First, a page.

Major events in banking history 
- 1100–1300 – The Knights Templar ran the earliest Euro-wide/Mideast banking.
- 1397-1494 - The Medici Bank of Florence, Italy.
- 1542–1551 – The Great Debasement refers to the reigns of English kings Henry VIII and Edward VI.
- 1553 – The first joint-stock company, the Company of Merchant Adventurers to New Lands was chartered in London.
- 1602 – The Amsterdam Stock Exchange was established by the Dutch East India Company for dealings in its printed stocks and bonds.
- 1609 – The Amsterdamsche Wisselbank (Amsterdam Exchange Bank) was founded.
- 1656 - The first European bank to use banknotes opened in Sweden for private clientele; in 1668 the institution converted to a public bank.
- 1690s – The Massachusetts Bay Colony was the first of the Thirteen Colonies to issue permanently circulating banknotes.
- 1694 – The Bank of England founded to supply money to the crown.
- 1695 – The Parliament of Scotland created the Bank of Scotland.
- 1716 – John Law opened the Banque Générale
- 1717 – Master of the Royal Mint Sir Isaac Newton established a new mint ratio between silver and gold that had the effect of driving silver out of circulation (bimetalism)and putting Britain on a gold standard.
- 1720 – The South Sea Bubble and John Law's Mississippi Scheme, which caused a European financial crisis and forced many bankers out of business.
- 1775 – The first building society, Ketley's Building Society was established in Birmingham, England.
- 1782 – The Bank of North America opened.
- 1791 – The First Bank of the United States was chartered by the United States Congress for 20 years.
- 1800 – The Jewish Rothschild family establishes Euro-wide banking.
- 1800 - On January 18 Napoleon Bonaparte founded the Bank of France.
- 1816 – The Second Bank of the United States was chartered five years after the First Bank of the United States lost its charter, also for 20 years; the bank was created to finance the country in the aftermath of the War of 1812.
- 1817 - The New York Stock and Exchange Board was established.
- 1818 - The first savings bank of Paris.
- 1862 – To finance the American Civil War, the federal government under U.S. President Abraham Lincoln issued a legal tender paper money called "greenbacks".
- 1870 - The Deutsche Bank was founded.
- 1874 – The Specie Payment Resumption Act provided for the redemption of United States paper currency ("greenbacks"), in gold beginning in 1879.
- 1913 – The Federal Reserve Act created the Federal Reserve System, the central banking system of the United States, and granted it the legal authority to issue legal tender.
- 1930–33 – In the wake of the Wall Street Crash of 1929, 9,000 banks close, wiping out a third of the money supply in the United States.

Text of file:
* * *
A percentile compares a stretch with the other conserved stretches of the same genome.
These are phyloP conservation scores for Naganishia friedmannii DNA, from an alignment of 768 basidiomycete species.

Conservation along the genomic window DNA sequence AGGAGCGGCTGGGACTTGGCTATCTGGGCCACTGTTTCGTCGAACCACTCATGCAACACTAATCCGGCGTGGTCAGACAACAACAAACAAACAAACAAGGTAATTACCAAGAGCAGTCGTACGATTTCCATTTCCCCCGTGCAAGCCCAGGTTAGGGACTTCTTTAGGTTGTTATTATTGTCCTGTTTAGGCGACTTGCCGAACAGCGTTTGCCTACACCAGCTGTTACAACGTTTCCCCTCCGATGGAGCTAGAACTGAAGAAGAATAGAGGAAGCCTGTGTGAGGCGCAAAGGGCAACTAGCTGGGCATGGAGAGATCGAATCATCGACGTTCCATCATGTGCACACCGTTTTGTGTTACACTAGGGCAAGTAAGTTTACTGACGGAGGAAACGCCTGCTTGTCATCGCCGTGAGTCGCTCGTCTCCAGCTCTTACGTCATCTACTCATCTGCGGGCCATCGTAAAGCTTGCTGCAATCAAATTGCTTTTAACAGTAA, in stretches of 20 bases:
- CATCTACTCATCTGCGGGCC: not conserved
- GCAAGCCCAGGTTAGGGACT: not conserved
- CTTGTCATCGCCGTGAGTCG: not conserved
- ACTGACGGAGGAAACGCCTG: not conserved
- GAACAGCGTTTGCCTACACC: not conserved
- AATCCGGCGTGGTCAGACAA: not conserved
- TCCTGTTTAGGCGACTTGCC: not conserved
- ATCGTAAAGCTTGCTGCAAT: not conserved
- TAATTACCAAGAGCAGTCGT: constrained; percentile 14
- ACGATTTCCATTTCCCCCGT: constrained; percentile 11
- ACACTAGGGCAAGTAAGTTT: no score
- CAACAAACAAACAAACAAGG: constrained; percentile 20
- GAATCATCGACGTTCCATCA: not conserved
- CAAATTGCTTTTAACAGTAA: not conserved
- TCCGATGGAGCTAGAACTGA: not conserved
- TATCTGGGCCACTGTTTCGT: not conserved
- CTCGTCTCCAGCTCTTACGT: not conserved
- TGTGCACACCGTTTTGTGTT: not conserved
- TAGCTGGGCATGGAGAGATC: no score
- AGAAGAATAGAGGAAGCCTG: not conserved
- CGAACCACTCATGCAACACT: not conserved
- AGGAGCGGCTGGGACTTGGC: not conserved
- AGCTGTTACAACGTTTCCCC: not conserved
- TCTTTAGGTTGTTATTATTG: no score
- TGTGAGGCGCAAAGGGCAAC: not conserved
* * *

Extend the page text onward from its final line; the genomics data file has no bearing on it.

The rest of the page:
- 1933 – Executive Order 6102 signed by U.S. President Franklin D. Roosevelt forbade ownership of gold coin, gold bullion, and gold certificates by U.S. citizens beyond a certain amount, effectively ending the convertibility of US dollars into gold.
- 1971 – The Nixon Shock was a series of economic measures taken by U.S. President Richard Nixon which canceled the direct convertibility of the United States dollar to gold by foreign nations. This essentially ended the existing Bretton Woods system of international financial exchange.
- 1986 – The "Big Bang" (deregulation of London financial markets) served as a catalyst to reaffirm London's position as a global centre of world banking.
- 2007 – Start of the Late-2000s financial crisis that saw the a credit crunch that led to the failure and bail-out of a large number of the worlds biggest banks.
- 2008 – Washington Mutual collapses, the largest bank failure in history.
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Further reading 
- Cameron, Rondo. Banking in the Early Stages of Industrialization: A Study in Comparative Economic History (1967)
- Cameron, Rondo et al. International Banking 1870–1914 (1992) excerpt and text search
- Grossman, Richard S. Unsettled Account: The Evolution of Banking in the Industrialized World Since 1800 (Princeton University Press; 2010) 384 pages. Considers how crises, bailouts, mergers, and regulations have shaped the history of banking in Western Europe, the United States, Canada, Japan, and Australia.
- Hammond, Bray, Banks and Politics in America, from the Revolution to the Civil War, Princeton: Princeton University Press, 1957.
- Rothbard, Murray N., History of Money and Banking in the United States. Full text (510 pages) in pdf format
- For French banking history, read the History of banks in France (in English or in French) on the French Banking Federation website.
- Giuseppe Felloni and Guido Laura, Genoa and the history of finance: A series of firsts? 9 November 2004, ISBN 88-87822-16-6